Factor of safety = 0.95

If McCain is an engineer because he went to Annapolis, then I’m a pansexual semiotics professor (because I went to Swarthmore).

David Broder is the unchallenged master of the conventional wisdom, and we need such a tribune. But this requiem for the McCain campaign is just unconventional folly:

The shortcoming was intellectual as well as bureaucratic. Like Jimmy Carter, the only Naval Academy graduate to reach the Oval Office, McCain had an engineer’s approach to policymaking. He had no large principles that he could apply to specific problems; each fresh question set off a search for a “practical” solution. He instinctively looked back to Theodore Roosevelt and the Progressive era, with its high-mindedness and disdain for the politics of doling out favors to interest groups.

Yes, in McCain’s time all plebes got a BS in naval engineering, except that he was not much of an engineering student and is no engineer:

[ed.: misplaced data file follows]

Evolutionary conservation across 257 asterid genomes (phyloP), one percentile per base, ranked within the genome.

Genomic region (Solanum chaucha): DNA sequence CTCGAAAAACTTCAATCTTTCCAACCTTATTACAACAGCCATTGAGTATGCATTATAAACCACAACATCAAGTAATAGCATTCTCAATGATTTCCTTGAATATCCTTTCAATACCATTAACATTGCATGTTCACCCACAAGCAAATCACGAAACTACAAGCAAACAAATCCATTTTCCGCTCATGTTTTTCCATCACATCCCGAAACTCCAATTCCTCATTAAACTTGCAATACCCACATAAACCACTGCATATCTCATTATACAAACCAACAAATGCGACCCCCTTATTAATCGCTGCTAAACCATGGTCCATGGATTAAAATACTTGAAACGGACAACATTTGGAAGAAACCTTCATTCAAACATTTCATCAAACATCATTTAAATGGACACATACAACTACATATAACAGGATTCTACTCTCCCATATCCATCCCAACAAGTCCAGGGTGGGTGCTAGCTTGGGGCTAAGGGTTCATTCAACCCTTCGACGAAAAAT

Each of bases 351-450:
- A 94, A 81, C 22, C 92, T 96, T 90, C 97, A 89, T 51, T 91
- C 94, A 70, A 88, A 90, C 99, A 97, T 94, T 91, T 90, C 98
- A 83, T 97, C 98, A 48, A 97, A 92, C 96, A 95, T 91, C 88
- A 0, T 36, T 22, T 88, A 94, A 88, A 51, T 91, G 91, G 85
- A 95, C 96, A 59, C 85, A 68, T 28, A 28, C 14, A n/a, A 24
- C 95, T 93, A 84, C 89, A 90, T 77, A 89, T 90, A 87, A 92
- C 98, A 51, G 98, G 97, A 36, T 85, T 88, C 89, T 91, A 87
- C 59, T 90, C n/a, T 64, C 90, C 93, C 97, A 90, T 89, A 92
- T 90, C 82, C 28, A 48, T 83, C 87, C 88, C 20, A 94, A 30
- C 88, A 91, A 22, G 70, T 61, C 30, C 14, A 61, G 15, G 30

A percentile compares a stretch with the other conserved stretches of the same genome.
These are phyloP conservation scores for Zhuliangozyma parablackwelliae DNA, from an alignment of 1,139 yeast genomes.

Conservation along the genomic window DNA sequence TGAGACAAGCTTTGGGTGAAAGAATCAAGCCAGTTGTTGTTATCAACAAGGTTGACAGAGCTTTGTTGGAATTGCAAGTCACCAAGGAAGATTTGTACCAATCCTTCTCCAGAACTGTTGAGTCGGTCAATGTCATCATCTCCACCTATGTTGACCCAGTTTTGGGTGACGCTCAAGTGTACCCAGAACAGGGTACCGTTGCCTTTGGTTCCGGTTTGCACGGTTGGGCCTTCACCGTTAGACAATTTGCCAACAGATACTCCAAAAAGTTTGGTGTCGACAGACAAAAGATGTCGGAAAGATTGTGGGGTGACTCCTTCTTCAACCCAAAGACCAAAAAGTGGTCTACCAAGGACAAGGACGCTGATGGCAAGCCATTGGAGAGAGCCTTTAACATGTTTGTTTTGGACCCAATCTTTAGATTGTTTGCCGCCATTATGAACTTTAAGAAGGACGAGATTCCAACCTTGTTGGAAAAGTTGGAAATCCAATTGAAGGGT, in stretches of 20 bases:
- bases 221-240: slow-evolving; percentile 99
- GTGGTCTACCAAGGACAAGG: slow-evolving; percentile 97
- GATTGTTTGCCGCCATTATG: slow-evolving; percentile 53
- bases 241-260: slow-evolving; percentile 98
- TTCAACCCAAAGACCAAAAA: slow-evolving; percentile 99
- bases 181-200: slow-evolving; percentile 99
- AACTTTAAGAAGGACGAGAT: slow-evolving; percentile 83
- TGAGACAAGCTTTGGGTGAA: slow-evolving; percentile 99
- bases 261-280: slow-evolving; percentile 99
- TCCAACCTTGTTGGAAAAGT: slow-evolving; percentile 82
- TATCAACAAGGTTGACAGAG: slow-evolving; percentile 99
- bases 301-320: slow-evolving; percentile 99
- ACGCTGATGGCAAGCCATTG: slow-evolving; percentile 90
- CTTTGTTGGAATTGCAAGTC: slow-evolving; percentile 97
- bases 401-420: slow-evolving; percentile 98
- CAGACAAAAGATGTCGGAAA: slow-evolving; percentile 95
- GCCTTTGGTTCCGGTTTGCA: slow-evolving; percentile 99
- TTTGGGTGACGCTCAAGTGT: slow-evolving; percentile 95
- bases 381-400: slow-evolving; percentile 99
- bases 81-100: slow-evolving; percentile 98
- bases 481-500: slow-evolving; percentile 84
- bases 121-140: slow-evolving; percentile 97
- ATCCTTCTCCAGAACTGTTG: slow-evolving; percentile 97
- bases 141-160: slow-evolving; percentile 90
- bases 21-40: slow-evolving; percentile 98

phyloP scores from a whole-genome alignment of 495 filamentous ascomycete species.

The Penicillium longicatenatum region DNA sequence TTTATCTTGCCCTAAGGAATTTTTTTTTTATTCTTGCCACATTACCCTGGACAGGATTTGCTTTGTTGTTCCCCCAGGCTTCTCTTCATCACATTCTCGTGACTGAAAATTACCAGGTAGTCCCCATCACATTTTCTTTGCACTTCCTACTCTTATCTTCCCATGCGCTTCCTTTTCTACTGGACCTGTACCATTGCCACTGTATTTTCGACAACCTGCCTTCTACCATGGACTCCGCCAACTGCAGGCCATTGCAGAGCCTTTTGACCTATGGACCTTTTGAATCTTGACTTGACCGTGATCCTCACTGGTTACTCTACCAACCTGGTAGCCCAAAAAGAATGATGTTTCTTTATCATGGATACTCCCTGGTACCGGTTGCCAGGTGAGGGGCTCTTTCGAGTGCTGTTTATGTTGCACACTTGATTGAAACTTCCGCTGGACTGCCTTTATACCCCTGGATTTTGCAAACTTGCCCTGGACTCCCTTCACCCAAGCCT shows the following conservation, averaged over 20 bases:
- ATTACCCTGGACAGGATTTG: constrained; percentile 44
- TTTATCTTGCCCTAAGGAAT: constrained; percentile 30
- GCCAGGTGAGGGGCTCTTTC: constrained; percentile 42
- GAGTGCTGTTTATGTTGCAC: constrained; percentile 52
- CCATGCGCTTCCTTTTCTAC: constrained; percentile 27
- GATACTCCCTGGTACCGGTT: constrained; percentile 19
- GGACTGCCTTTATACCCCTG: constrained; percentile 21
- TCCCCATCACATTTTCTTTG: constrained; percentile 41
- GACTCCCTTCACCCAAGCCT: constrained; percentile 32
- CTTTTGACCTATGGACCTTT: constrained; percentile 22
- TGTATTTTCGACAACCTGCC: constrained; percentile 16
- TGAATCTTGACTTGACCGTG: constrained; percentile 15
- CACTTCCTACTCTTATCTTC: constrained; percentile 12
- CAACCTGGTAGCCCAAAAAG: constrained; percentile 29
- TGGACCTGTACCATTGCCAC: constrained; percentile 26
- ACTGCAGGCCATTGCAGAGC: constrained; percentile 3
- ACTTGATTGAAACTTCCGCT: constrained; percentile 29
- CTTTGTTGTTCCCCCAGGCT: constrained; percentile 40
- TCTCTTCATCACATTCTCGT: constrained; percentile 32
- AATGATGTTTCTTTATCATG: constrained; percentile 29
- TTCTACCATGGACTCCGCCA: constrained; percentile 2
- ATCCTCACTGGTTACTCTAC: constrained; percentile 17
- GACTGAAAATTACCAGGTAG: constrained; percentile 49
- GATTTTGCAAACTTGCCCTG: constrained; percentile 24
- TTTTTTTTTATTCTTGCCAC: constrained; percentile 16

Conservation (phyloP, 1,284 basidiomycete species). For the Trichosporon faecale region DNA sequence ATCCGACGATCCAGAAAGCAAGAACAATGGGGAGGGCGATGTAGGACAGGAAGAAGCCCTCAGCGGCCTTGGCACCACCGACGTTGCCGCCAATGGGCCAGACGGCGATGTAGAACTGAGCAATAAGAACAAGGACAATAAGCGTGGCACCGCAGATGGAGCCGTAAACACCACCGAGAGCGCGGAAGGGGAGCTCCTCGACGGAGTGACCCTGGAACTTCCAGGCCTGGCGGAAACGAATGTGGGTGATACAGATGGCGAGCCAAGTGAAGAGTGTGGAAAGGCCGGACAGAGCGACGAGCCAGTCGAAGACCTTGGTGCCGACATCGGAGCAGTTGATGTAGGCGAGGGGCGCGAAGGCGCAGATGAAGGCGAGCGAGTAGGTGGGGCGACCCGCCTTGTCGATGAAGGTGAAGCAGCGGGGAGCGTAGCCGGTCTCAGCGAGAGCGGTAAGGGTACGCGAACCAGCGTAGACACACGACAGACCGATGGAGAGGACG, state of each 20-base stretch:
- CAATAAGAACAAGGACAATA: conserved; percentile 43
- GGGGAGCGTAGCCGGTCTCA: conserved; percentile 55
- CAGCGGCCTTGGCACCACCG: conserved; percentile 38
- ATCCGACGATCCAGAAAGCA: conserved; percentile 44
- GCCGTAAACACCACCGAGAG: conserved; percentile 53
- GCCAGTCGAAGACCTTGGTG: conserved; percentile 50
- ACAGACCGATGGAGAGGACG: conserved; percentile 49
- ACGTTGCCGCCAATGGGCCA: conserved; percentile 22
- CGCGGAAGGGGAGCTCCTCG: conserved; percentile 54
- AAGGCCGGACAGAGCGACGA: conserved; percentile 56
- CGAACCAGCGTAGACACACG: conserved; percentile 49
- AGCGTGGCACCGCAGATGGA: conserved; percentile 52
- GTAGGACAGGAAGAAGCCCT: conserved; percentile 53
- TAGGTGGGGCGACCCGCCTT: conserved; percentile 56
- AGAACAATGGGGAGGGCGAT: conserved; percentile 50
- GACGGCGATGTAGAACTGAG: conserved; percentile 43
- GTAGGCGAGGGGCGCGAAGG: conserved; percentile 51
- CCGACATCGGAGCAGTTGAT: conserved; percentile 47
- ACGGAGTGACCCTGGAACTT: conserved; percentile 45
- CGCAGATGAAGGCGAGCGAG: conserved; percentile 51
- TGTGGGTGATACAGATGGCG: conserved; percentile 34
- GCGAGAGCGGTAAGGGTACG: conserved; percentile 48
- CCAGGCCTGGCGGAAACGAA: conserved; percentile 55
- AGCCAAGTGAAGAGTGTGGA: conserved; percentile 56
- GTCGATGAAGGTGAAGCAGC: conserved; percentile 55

[H]e was an academic misfit: a literature and history buff in nerd territory.

“All the courses were about naval boilers, 16-inch guns, electrical engineering, those kinds of things,” McCain recalled. Did he feel like he was in the wrong place? “Sure, as far as the course of study is concerned. But I also was cognizant that when I graduated, then I could go fly airplanes and never have to worry about naval boilers or 16-inch guns ever again.”

Flying a plane doesn’t require solving the Navier-Stokes equations. In any event, McCain was a reckless pilot.

I’m an engineer turned policy analyst, and I’m not sure what an “engineer’s approach to policymaking” is, but it surely is not unprincipled, just use-enough-duct-tape-and-WD-40-to- keep-it-running. Engineers apply scientific principles to produce useful products and processes. They are reality-based; solutions must meet constraints of physical laws, available resources, and societal norms. They validate the fruits of their intuition and creativity by rigorous testing. Not a bad approach to policymaking.

I expect that McCain appreciates the comparison to Carter, however inapt, as much as Carter did being called Jimmy Hoover. Their failures in leadership reflect more on their (typical) engineer’s temperament than on their approach to problem solving. As a legislator McCain lacked a grand vision, but that’s not what engineers apply to solve problems. Be grateful for that the next time you cross a bridge.

Update: The National Society of Professional Engineers names eleven members of Congress who have degrees in engineering. Hmm, which senator is conspicuous by his absence?